Participants take the vantage point of a high-level manager in a health care system and understand how divisions, departments, and microsystems currently interact, and how they might. This course will explore all aspects of a health care organization that are necessary for success, from human resources to credentialing, from finance to supply management, and from union management to physician management in a voluntary staff model. In anticipation of health care reform, students will learn how team leadership, performance measurement, and incentive structures will have an impact on care delivery. The course draws heavily on the general management literature and uses cases to apply those ideas to health care organizations.

Systematic health care problems undermine good-quality health care. Marketing plays an important and pervasive role in identifying problems and new opportunities to improve health care outcomes. This course will offer a philosophy and a set of tools.
Marketing philosophy is necessary to create, communicate, and deliver value to satisfy the needs of customers (patients, suppliers, and community) while meeting the goals of physicians, practitioners, and organizations. Marketing tools are needed to guide decisions on positioning (what do and don't we offer?), products and services (features, benefits, packaging, branding), price (list price, rebates, discounts), distribution (where and when it will be available), and communication (advertising, public relations, personal selling, social media, and direct marketing). Application of the marketing philosophy and tools will be based on in-depth knowledge of marketing research and health decision-making.

A unique contribution of this course is a discussion of public health systems and on social, behavioral, and environmental factors – factors outside of medical care – that influence health outcomes. Therefore, we will disproportionately focus on those two topics.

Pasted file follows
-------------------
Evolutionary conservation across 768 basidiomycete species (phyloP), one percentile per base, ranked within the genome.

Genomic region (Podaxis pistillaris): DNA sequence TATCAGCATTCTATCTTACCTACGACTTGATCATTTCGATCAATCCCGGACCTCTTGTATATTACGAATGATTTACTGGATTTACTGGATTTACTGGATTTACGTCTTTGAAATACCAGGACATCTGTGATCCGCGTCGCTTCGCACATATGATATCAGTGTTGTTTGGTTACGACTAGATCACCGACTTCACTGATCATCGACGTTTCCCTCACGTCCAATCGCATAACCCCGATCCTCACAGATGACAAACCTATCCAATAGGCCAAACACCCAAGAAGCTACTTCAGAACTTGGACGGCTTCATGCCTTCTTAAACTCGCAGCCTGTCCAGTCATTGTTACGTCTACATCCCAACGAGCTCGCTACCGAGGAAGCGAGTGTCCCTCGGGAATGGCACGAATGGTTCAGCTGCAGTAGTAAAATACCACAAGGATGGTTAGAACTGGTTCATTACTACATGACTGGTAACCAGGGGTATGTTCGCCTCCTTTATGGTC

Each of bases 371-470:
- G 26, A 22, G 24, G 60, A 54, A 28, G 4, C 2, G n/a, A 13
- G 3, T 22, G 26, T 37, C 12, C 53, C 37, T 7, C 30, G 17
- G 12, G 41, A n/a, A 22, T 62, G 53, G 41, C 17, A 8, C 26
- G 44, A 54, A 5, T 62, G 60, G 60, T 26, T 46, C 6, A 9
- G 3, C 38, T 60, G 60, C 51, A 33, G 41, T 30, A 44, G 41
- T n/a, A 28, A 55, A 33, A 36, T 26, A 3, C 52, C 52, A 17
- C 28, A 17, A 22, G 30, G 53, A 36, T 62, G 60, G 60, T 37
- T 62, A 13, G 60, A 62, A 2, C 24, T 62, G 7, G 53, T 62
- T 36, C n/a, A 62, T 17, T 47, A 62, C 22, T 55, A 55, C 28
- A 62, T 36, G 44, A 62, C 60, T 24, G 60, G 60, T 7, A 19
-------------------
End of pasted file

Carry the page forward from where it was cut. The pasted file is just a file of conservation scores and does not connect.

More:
This course will take a broad perspective on population health; we do not privilege either of the prevailing conceptualizations of the discipline of population health – “population health management” or “total population health.” Instead, we seek to identify the points of leverage that people working in different sectors can use to address population health and to underscore the critical role of multi-sectoral partnerships in protecting and improving population health.

This course will prepare the participant for the challenges in accomplishing significant change in health care organizations. Outside the world of health care, new patterns of competition, new technologies, and basic shifts in values have combined to require fundamental changes in the way that management is practiced.
Today, many organizations confront situations that require them to manage change on a continuous basis. This critical skill has become a core component of every manager's job and a substantial body of management knowledge has developed. In this course we will draw on the large body of relevant research and theory, and then complement and integrate this theory with experience from practice. We focus in particular on the process of change and on the sequencing of change activities. Recommended actions are matched with concrete, tested, and specific tools for their application. Proceeding from concepts to actions to tools provides a range and depth of practical understanding that is unusual in this important area of management activity. Our focus will be on the specifics of health care organizations, but much can be learned from studying other firms and industries that have seen substantial change.

This course will prepare participants to design and lead innovation initiatives in health care delivery.
There is no area in which innovation would positively impact society more than improvements in health care.  However, the health sector is a complex, constrained, and difficult setting for new ideas and new practices.  In this class we will examine the following themes:
1. What are the basic tenents of innovation, and how do they apply to the healthcare sector?